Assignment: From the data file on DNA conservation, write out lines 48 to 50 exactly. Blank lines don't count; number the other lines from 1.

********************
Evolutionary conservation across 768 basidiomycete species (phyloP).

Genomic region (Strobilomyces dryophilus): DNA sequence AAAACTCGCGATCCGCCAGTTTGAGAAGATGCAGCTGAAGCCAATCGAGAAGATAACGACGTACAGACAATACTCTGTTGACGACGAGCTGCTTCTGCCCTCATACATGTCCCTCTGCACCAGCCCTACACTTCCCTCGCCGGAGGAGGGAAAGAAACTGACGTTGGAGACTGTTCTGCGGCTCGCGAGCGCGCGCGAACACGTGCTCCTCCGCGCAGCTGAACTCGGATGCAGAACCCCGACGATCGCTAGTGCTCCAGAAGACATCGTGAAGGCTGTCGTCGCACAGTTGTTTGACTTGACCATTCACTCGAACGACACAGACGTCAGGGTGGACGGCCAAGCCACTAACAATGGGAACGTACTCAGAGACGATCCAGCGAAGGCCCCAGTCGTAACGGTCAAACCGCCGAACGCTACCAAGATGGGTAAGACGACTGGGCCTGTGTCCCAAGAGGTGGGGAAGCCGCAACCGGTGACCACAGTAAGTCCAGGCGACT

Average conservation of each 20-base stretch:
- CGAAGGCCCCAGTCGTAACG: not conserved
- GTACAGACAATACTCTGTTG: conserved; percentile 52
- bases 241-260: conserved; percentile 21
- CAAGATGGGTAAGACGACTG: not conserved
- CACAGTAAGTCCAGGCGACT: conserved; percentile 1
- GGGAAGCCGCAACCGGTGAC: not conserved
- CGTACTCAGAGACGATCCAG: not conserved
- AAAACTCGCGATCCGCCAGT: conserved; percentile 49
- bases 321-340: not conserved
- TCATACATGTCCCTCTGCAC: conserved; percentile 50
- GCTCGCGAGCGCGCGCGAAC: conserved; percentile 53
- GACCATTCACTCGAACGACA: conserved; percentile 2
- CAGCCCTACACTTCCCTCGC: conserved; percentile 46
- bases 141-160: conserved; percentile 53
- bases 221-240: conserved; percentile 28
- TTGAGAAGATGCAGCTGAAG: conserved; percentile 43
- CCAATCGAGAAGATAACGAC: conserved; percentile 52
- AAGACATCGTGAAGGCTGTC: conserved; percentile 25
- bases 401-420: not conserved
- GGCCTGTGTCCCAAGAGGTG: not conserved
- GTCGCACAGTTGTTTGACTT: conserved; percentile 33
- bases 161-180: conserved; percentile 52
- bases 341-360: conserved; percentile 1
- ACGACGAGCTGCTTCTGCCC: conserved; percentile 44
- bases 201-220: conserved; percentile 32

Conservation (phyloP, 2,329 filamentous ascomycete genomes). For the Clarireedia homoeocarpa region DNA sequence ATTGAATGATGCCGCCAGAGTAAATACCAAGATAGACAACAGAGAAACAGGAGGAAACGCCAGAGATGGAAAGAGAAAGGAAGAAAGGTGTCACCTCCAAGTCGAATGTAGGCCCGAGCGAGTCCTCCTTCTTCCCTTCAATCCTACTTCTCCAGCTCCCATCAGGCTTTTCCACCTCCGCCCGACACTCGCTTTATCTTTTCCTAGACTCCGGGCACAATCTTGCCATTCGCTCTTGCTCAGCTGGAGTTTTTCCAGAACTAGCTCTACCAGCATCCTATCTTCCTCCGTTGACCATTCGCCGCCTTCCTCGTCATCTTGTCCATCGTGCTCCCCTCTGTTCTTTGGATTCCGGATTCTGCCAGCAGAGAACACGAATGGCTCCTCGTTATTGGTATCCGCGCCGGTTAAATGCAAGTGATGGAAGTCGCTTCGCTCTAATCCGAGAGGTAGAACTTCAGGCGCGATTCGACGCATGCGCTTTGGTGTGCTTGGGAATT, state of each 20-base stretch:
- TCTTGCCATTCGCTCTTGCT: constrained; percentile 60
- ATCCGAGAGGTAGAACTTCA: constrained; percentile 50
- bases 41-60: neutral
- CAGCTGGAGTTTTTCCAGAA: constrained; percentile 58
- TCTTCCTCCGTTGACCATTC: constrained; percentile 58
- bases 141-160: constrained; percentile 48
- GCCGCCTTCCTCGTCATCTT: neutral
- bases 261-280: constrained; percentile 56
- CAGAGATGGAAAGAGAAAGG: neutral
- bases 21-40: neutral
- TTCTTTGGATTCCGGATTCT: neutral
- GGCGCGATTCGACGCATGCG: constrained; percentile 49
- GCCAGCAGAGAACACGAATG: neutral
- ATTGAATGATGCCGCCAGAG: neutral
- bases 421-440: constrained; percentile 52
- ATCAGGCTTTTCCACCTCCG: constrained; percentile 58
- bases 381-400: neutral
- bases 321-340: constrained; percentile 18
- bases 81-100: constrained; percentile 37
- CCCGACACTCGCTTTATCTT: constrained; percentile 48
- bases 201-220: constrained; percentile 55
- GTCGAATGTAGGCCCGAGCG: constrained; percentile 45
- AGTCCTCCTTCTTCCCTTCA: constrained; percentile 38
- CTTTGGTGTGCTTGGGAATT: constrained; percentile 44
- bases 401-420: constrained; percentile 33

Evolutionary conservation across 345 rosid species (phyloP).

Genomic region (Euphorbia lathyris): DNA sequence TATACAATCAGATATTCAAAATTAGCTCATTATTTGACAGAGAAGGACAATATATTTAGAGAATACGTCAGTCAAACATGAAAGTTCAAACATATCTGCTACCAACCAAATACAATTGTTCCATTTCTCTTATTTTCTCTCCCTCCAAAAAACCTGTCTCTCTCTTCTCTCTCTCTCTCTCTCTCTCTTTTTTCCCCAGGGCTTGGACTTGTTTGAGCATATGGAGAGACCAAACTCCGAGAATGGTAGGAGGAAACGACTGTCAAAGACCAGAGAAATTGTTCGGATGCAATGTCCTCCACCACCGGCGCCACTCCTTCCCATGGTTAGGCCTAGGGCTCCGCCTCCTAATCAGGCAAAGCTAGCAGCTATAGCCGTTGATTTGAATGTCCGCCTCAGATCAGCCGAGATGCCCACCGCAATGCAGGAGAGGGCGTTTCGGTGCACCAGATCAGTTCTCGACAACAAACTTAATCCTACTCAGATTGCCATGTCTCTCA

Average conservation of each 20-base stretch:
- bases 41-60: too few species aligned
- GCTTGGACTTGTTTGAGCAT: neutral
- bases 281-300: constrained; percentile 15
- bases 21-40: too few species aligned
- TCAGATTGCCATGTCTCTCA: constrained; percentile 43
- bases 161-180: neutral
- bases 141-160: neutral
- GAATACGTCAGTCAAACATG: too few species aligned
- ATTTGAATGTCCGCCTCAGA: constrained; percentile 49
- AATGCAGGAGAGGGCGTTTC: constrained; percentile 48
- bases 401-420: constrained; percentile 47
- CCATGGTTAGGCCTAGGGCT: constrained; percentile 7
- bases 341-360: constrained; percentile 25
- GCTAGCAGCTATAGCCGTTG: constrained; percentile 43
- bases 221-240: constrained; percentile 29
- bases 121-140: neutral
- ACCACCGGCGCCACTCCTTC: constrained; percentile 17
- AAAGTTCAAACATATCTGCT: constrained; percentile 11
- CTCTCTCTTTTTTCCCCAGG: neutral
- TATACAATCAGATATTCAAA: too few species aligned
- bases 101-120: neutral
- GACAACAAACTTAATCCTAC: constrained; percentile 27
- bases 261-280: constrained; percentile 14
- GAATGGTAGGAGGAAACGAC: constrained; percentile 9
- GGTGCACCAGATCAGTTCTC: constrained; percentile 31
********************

- bases 81-100: constrained; percentile 37
- CCCGACACTCGCTTTATCTT: constrained; percentile 48
- bases 201-220: constrained; percentile 55